Showing posts with label NASA. Show all posts
Showing posts with label NASA. Show all posts

NASA Discovers 300-foot Rift on Antarctic Ice Shelf

Last week I posted a article about how climate change was causing the collapse of ice sheets in Antarctic, and today we have another sobering story to share. It seems that NASA has found a massive rift on the Larsen C Ice Shelf on the frozen continent which will eventually cause a massive chunk of ice – the size of state of Delaware – to break off and fall into the ocean.

The crack, which measures 300 feet (91 meters) across, was discovered on November 10 as NASA researchers were making a flyover of the region as part of a survey of the shifting ice in Antarctica. This is the eighth consecutive year that the so called "IceBridge" team has traveled to the bottom of the world to measure the impact of climate change on the Larsen Ice Shelf, and their findings were startling even to them. The crack extends for more than 70 miles (112 km) and is a third of a mile (.5 km) deep.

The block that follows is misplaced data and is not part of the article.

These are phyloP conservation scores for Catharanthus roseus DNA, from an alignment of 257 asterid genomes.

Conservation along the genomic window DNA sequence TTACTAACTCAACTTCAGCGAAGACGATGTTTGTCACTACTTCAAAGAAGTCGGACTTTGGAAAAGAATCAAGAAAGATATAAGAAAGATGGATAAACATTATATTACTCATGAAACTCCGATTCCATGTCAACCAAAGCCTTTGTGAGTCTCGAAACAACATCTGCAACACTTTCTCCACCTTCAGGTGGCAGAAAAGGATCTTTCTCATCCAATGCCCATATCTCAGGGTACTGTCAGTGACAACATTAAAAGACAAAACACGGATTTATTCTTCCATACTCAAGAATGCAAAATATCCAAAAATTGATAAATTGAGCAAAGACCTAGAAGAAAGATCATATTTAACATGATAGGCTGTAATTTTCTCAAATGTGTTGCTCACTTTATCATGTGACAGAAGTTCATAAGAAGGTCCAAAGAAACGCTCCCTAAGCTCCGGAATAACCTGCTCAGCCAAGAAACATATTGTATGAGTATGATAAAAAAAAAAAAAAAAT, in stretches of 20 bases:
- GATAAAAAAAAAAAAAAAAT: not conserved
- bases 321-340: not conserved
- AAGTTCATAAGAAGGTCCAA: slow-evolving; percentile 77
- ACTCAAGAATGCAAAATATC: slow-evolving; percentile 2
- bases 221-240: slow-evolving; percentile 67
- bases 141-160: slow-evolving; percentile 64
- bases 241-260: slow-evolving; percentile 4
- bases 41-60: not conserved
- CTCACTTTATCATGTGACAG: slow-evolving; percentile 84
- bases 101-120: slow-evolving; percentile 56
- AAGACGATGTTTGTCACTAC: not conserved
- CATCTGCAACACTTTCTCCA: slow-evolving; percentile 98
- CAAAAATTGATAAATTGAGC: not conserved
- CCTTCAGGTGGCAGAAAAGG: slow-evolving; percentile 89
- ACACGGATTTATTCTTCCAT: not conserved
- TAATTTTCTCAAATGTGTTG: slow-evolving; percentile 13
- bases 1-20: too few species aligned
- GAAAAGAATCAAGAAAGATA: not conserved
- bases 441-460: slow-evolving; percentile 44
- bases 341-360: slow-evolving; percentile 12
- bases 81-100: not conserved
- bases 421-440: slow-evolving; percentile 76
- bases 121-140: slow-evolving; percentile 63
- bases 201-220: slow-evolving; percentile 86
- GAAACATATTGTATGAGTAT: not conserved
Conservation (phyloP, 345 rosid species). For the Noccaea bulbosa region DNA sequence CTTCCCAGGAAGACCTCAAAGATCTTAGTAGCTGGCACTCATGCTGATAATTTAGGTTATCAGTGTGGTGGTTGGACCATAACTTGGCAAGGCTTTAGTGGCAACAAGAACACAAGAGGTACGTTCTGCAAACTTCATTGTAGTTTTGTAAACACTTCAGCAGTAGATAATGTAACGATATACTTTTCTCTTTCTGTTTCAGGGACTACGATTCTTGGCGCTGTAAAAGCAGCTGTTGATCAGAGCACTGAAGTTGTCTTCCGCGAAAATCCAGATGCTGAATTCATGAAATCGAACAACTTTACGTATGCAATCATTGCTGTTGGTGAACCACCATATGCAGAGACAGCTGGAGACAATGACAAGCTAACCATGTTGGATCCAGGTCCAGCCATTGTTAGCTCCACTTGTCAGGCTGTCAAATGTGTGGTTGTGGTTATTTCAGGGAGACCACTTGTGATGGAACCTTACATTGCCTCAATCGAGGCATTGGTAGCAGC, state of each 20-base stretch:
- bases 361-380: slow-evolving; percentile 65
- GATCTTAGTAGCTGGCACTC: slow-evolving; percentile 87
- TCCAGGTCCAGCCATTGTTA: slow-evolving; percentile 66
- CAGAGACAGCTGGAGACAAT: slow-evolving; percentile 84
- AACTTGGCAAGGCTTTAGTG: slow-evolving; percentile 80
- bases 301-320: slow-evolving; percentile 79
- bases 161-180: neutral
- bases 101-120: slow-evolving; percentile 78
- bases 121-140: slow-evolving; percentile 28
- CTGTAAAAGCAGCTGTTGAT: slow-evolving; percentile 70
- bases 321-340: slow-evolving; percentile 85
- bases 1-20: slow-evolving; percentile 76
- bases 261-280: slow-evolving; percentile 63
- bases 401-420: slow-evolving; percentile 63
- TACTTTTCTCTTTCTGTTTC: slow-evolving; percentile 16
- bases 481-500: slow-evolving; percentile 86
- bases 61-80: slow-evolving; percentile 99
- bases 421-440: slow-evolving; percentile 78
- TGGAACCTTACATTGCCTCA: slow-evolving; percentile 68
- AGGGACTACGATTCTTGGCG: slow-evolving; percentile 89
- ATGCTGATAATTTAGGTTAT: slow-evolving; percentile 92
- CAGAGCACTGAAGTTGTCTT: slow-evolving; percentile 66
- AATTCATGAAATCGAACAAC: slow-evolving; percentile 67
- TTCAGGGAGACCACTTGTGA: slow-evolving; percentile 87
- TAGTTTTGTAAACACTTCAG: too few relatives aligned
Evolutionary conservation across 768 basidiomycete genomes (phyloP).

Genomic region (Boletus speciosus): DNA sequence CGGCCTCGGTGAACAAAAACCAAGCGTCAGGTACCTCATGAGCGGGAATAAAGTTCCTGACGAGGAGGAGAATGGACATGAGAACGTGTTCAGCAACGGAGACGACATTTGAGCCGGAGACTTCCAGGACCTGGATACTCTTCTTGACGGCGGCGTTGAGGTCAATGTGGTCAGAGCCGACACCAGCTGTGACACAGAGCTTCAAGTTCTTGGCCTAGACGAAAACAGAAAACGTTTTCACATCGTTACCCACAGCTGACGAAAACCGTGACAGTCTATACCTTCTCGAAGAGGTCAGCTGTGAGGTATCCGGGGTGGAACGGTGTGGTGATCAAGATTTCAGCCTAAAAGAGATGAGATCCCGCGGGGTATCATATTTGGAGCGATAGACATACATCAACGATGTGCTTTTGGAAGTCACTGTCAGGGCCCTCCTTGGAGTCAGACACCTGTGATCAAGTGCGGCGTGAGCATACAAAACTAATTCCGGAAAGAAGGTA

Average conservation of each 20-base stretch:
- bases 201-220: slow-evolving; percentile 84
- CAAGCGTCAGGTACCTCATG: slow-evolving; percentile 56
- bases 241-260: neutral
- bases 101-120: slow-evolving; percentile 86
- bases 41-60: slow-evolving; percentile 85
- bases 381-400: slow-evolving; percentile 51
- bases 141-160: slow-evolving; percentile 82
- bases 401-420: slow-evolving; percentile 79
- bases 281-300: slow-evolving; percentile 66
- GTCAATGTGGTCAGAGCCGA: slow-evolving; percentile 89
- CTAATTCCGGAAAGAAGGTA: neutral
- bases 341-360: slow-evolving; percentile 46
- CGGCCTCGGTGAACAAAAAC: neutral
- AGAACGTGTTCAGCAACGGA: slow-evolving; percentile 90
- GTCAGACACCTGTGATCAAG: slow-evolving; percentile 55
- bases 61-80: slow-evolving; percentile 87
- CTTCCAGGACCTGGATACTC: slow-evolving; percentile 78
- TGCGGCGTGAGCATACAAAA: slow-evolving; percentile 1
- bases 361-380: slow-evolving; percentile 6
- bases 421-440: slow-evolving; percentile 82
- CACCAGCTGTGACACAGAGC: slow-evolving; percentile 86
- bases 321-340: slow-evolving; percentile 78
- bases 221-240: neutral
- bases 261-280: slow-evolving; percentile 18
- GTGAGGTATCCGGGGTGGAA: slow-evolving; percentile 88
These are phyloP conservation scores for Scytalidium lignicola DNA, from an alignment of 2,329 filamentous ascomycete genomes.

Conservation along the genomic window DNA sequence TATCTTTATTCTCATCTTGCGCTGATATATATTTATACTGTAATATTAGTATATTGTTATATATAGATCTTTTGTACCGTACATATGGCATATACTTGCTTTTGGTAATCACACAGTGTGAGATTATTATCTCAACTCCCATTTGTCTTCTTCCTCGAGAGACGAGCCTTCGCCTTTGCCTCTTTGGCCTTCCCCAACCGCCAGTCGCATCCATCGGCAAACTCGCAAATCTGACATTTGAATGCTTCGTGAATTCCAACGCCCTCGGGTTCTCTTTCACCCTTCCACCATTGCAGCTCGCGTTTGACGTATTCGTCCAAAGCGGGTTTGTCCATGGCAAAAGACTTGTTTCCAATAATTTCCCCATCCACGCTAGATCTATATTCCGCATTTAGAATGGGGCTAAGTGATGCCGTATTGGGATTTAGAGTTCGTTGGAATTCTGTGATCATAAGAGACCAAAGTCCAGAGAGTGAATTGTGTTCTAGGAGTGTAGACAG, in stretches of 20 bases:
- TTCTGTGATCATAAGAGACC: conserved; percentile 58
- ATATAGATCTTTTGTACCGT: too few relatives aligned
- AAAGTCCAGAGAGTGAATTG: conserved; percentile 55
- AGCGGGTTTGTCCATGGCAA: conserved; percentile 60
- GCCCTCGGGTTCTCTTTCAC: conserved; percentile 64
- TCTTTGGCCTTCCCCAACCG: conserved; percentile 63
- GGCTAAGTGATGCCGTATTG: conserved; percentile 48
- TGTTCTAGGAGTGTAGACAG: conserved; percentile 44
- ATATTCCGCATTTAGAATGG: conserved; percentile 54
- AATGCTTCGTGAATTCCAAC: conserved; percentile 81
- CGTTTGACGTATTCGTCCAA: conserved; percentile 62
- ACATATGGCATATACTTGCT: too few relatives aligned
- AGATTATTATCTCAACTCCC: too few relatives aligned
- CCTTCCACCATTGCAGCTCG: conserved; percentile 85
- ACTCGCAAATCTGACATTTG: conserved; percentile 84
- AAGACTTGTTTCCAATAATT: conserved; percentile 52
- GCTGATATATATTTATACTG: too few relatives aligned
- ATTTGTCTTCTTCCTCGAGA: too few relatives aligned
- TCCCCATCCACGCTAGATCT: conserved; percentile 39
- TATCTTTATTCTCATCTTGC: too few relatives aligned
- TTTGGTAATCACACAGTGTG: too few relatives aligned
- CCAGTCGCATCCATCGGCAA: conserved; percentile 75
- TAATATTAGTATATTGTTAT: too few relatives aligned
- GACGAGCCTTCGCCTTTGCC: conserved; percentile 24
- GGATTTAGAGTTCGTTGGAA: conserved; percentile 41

The massive rift doesn't go entirely across the ice shelf – at least not yet. But once it does, the chunk of ice will collapse, sending it into the ocean. For the researchers studying the changing area, this isn't a matter of "if" this will happen, but "when." It seems to be only a matter of time at this point, particularly since the crack has only continued to get wider and longer since the survey was there last year.

As mentioned in the article I posted last week, the collapse of the ice shelf itself won't lead to increased sea levels since they are already displaying massive amounts of water. But the removal of this ridge will clear the way for other sheets of ice on the Antarctic continent to flow into the Southern Ocean, which will cause water levels to rise globally. In this case, a sheet of ice roughly the size of Scotland is behind the Larsen C Ice Shelf. That entire section of ice will then become vulnerable and start melting into the sea.

This section of Antarctica has seen both air and water temperatures rise in recent years, which is of course having an impact on the ice there. The alarming thing in these photos isn't necessarily the size of the rift, but how quickly it is growing. Climate change seems to be out-pacing some of the predictions and models that we've seen in the past, at least in this area of the world. What that means for the future remains to be seen, but it is sobering to say the least.

Astronaut Buzz Aldrin Evacuated From the South Pole